The Presidential Daily Brief


  1. kobe bryant

    Kobe Bryant, Daughter Die in Helicopter Crash

    Basketball fans around the world are mourning the deaths of the legendary Los Angeles Laker and his 13-year-old daughter, Gianna, who were among the nine killed early Sunday in a Calabasas, California, accident. Amid reports of dense fog blanketing the area at the time, experts say federal investigators will likely focus on the weather as a factor in the crash. "Everyone is in shock," said one team insider. Bryant was 41 years old.

    What's his legacy? Having led the Lakers to five NBA championships, the 18-time All Star — who retired in 2016 after 20 seasons with the team — will be remembered as a hard-working player who was equally celebrated off the court as a "brand-builder" and mentor.

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    Coronavirus Death Toll Jumps to 81

    Nearly 3,000 people have now been infected as the Chinese government extended its Lunar New Year holiday by several days, to Feb. 2, to stem the spread. Many big firms are shuttering their branches nationwide or telling employees to work from home, while Shanghai has ordered all companies apart from supermarkets, utilities and medical suppliers to close until Feb. 10.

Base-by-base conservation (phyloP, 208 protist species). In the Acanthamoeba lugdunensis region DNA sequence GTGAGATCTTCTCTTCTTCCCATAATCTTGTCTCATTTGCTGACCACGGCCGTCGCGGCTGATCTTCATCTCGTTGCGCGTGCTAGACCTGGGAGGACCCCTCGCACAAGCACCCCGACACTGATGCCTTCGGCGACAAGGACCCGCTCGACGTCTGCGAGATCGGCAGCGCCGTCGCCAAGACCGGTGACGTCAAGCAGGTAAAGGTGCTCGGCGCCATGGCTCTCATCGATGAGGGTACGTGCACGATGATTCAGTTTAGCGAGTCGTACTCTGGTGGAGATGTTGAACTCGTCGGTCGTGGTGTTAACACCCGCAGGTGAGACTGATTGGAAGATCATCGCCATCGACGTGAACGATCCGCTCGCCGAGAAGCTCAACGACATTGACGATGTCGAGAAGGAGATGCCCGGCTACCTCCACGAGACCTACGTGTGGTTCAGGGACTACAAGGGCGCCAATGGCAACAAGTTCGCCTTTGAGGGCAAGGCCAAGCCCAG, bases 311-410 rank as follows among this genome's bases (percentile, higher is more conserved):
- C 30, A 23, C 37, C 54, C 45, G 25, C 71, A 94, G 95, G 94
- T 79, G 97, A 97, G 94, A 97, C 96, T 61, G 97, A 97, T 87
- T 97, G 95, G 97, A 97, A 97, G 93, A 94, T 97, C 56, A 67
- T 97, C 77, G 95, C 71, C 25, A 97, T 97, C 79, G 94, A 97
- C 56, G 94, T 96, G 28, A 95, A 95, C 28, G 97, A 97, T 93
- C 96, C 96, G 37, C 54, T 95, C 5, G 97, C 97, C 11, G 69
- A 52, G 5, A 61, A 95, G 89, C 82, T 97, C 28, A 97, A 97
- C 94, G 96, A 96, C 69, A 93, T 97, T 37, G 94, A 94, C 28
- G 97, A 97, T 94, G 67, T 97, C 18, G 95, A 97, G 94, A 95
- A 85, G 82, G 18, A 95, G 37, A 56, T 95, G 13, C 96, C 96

What's next? The director-general of the World Health Organization is in Beijing to collect more information, while Asian markets flashed signs of investor concerns and demand for safe-haven assets jumped.

    Don't miss OZY's Special Briefing on the outbreak.

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    Senate Dems Seek John Bolton's Testimony

    They're setting their sights on President Donald Trump's former national security adviser following leaked revelations from his forthcoming book about how Trump directly tied nearly $400 million in military aid to Ukraine to political favors from Kyiv. Bolton, who submitted the manuscript of The Room Where It Happened to the White House for review on Dec. 30, has said he'll testify if he's subpoenaed.

    Why does it matter? The timing is particularly key, since the Senate's expected to vote this week on whether to allow witnesses in the impeachment trial.

    Don't miss OZY's profile of the Democrats' hired impeachment gun.

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    As UK Preps for Huawei, US Gets Nervous